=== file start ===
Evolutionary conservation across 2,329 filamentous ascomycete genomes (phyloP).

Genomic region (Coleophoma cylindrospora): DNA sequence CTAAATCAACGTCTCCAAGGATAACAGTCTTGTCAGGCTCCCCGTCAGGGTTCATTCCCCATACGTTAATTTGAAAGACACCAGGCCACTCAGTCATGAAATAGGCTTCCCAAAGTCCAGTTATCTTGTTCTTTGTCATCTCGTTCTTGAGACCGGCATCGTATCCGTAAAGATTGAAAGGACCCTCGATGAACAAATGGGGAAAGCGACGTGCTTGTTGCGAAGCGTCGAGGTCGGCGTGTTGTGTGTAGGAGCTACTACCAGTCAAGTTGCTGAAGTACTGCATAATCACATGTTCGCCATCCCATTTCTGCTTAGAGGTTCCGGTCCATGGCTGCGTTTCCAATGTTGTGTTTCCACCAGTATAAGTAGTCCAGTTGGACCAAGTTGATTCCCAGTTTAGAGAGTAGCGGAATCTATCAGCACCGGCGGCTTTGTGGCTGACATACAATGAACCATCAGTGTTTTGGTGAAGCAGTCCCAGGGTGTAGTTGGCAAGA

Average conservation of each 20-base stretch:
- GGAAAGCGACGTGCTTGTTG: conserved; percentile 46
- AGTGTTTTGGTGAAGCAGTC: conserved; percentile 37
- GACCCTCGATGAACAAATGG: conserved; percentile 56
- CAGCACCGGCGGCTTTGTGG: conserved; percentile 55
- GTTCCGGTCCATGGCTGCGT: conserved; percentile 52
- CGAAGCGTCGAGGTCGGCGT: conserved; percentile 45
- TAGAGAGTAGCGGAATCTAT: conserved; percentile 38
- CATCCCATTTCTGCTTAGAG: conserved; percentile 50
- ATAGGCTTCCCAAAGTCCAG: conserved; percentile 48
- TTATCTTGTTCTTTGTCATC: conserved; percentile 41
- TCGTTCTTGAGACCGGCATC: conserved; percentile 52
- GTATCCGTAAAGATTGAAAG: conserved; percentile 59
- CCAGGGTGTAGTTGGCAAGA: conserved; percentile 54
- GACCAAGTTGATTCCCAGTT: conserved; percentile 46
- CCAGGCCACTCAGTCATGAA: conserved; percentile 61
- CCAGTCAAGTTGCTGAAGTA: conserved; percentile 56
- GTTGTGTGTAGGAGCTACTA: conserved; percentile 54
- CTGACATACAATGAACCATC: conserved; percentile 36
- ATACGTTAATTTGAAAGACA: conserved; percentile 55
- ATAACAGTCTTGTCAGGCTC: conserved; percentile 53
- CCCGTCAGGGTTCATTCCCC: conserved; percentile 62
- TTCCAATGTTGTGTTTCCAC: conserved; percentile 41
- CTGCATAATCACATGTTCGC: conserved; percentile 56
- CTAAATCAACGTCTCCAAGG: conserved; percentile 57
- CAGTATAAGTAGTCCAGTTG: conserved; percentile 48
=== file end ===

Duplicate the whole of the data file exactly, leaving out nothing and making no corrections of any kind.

Evolutionary conservation across 2,329 filamentous ascomycete genomes (phyloP).

Genomic region (Coleophoma cylindrospora): DNA sequence CTAAATCAACGTCTCCAAGGATAACAGTCTTGTCAGGCTCCCCGTCAGGGTTCATTCCCCATACGTTAATTTGAAAGACACCAGGCCACTCAGTCATGAAATAGGCTTCCCAAAGTCCAGTTATCTTGTTCTTTGTCATCTCGTTCTTGAGACCGGCATCGTATCCGTAAAGATTGAAAGGACCCTCGATGAACAAATGGGGAAAGCGACGTGCTTGTTGCGAAGCGTCGAGGTCGGCGTGTTGTGTGTAGGAGCTACTACCAGTCAAGTTGCTGAAGTACTGCATAATCACATGTTCGCCATCCCATTTCTGCTTAGAGGTTCCGGTCCATGGCTGCGTTTCCAATGTTGTGTTTCCACCAGTATAAGTAGTCCAGTTGGACCAAGTTGATTCCCAGTTTAGAGAGTAGCGGAATCTATCAGCACCGGCGGCTTTGTGGCTGACATACAATGAACCATCAGTGTTTTGGTGAAGCAGTCCCAGGGTGTAGTTGGCAAGA

Average conservation of each 20-base stretch:
- GGAAAGCGACGTGCTTGTTG: conserved; percentile 46
- AGTGTTTTGGTGAAGCAGTC: conserved; percentile 37
- GACCCTCGATGAACAAATGG: conserved; percentile 56
- CAGCACCGGCGGCTTTGTGG: conserved; percentile 55
- GTTCCGGTCCATGGCTGCGT: conserved; percentile 52
- CGAAGCGTCGAGGTCGGCGT: conserved; percentile 45
- TAGAGAGTAGCGGAATCTAT: conserved; percentile 38
- CATCCCATTTCTGCTTAGAG: conserved; percentile 50
- ATAGGCTTCCCAAAGTCCAG: conserved; percentile 48
- TTATCTTGTTCTTTGTCATC: conserved; percentile 41
- TCGTTCTTGAGACCGGCATC: conserved; percentile 52
- GTATCCGTAAAGATTGAAAG: conserved; percentile 59
- CCAGGGTGTAGTTGGCAAGA: conserved; percentile 54
- GACCAAGTTGATTCCCAGTT: conserved; percentile 46
- CCAGGCCACTCAGTCATGAA: conserved; percentile 61
- CCAGTCAAGTTGCTGAAGTA: conserved; percentile 56
- GTTGTGTGTAGGAGCTACTA: conserved; percentile 54
- CTGACATACAATGAACCATC: conserved; percentile 36
- ATACGTTAATTTGAAAGACA: conserved; percentile 55
- ATAACAGTCTTGTCAGGCTC: conserved; percentile 53
- CCCGTCAGGGTTCATTCCCC: conserved; percentile 62
- TTCCAATGTTGTGTTTCCAC: conserved; percentile 41
- CTGCATAATCACATGTTCGC: conserved; percentile 56
- CTAAATCAACGTCTCCAAGG: conserved; percentile 57
- CAGTATAAGTAGTCCAGTTG: conserved; percentile 48